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June 23-29, 2011 |



Committee establishes new school boundaries From REZONING | A1 Woodlands Elementary, Highlands Elementary, Winter Springs Elementary and Layer Elementary. The committee established three zoning proposals to present to the board. In last week’s meeting, the board approved option 2 (pictured at right) as a recommendation and will establish final action July 12. “There’s so many different combinations, and there were 64 different plans we had, so it was quite a job to find one that really made sense,” said Deputy Superintendent George Kosmac, who worked directly with the committee. “There were three good plans they recommended to the school board. Dr. Vogel took public comments into the situation, and recommended one of them, which was Option 2. There is an advertising period of 28 days and the the item will be voted upon at the public meeting in July.”

Kosmac said the committee worked with a computer program that allowed the group to put together the school zones much like a complicated puzzle. The committee, composed of two representatives from each school, including Longwood Elementary, teamed up to compare the geography of the school zones to make the changes as seamless as possible. Superintendent Bill Vogel said the committee took several factors into consideration when rezoning the school districts, including free and reduced lunch students, capacity and student movement. “The plan is that the students are redistributed, and no school is over capacity and it also minimizes the movement of schools,” Vogel said. “The only school that had to move students was Winter Springs, who had to move 71 students to Layer.” Existing students at Winter Springs Elementary who are rezoned to a new school district will have some options, though. Fifth-graders will be grand-

Courtesy Seminole County Schools

SCHOOL ZONES: Winter Springs, Highlands, Woodlands and Layer elementary schools will all receive new students in the fall.

fathered in, and their siblings will be allowed to stay for another year. Of the four existing schools that will receive students, Winter Springs will welcome 190 students from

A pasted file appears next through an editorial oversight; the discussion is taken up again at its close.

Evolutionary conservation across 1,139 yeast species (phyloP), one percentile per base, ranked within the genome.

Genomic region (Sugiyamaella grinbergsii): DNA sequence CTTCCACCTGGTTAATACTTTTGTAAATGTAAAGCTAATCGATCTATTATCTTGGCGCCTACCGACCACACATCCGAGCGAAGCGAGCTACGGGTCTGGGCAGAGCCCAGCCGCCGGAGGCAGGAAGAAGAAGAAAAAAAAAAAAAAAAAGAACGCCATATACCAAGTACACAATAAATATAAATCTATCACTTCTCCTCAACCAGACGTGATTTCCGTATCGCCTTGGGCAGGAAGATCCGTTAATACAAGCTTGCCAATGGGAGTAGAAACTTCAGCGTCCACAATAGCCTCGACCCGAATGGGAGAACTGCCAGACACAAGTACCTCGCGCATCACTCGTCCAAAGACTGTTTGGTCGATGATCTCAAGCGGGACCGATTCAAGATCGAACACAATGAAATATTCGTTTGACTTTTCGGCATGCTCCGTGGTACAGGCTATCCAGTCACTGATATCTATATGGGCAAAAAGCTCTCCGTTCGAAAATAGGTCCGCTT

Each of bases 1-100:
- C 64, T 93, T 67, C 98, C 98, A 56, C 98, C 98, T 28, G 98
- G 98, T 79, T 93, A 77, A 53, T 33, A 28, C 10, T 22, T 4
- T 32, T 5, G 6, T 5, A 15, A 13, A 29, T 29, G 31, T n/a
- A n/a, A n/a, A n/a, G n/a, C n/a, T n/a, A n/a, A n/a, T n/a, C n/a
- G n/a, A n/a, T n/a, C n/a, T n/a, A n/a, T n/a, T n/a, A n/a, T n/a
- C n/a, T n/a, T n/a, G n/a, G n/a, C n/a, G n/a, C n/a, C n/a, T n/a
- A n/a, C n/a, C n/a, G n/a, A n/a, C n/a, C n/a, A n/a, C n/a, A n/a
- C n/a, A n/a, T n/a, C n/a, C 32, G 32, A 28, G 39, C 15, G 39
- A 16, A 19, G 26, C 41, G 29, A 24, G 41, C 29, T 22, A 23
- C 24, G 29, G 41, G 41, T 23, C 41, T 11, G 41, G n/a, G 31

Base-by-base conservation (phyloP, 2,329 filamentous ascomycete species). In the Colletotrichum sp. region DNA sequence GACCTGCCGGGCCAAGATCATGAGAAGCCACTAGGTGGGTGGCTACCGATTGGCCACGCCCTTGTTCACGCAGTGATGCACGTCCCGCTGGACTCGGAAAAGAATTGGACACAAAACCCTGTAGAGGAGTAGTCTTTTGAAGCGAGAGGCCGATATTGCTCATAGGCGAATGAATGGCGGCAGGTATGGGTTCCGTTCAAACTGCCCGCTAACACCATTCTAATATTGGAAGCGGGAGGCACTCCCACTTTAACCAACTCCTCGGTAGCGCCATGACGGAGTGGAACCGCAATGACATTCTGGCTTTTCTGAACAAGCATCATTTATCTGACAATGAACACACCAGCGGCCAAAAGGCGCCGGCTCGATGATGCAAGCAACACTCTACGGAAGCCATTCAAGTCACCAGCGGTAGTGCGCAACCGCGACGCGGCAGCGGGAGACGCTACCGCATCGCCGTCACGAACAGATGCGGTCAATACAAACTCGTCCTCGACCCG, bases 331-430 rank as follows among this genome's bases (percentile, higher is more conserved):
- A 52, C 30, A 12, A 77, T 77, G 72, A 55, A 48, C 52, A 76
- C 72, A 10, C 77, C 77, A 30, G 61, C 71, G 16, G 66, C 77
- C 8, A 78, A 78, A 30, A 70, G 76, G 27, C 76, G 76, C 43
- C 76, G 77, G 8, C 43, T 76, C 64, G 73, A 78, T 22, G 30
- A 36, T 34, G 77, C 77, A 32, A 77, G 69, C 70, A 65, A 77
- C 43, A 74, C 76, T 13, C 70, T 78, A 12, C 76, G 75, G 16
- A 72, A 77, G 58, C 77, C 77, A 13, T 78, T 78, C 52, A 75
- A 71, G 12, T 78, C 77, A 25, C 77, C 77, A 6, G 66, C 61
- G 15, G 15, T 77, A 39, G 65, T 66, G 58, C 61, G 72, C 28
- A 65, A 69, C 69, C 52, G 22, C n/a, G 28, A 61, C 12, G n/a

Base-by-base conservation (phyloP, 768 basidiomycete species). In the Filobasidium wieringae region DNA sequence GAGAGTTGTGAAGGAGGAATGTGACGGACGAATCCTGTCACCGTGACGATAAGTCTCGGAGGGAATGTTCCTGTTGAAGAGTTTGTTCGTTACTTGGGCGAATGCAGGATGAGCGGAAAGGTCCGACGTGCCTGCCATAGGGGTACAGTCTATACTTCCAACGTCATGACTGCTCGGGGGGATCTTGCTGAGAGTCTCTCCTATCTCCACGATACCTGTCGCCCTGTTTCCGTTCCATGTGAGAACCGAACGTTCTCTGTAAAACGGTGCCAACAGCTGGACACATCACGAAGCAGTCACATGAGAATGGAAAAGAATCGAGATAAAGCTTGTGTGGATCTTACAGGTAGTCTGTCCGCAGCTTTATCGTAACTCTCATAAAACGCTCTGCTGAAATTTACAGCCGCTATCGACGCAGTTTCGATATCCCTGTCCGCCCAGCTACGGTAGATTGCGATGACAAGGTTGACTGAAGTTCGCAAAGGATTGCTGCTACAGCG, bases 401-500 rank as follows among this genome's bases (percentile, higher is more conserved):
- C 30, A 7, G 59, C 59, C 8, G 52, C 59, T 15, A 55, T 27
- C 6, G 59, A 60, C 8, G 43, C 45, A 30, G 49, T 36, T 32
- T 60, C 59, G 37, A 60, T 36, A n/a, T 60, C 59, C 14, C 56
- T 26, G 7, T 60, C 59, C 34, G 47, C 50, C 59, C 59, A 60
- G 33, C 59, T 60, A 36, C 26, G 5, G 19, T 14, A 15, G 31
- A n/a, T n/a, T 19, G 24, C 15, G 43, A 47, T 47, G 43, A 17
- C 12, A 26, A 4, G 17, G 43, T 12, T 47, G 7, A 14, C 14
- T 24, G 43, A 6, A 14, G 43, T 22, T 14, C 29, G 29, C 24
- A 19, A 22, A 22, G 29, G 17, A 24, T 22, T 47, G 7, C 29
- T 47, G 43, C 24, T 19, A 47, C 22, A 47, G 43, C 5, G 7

Longwood Elementary, while Highlands will get 110, Woodlands will get 82 and Layer will get 71 new students. “The population of all the schools were low,”

Vogel said. “We had $9.8 million in improvements scheduled for Longwood, and the other schools are newer. The board approved my recommendation to suspend opera-

tions for the 2011-12 school year. I think they [the committee] certainly would have rather had Longwood remain open, but I think they were, overall, pleased with the process.”

Program delivers for free From OUTREACH | A1 The only requirement is that the senior makes it known that they need help. “We are doing this for our small base of customers, so we are trying to take it to the next level by going out into the community and letting people know they can take advantage of the program,” Brahmbhatt said. Brahmbhatt said the program helps cut down on the cost on medication by eliminating transportation expenses. For instance, a senior who needs medication the day of their hospital or doctor’s visit may already be tied into a contract with a mail-order pharmacy. They can call in for the medication, and it will be sent to them the day of, but such hasty deliveries dip deeply into the wallets of seniors. “At the end of the day they’re charging a transportation charge, which is sometimes more than the prescription charge,” Brahmbhatt said. Brahmbhatt said that at Health Mart, the seniors aren’t paying a transportation fee, and the delivery turnaround is quicker due to the pharmacy being located only a few miles from the local assisted living facilities. However, seniors in nursing homes or assisted living facilities often get locked into contracts with mail-order pharmacies, as the facility may have a preferred company that they work with. Brahmbhatt also said the administration at these facilities sometimes neglect to inform the residents of other existing pharmaceutical services, such as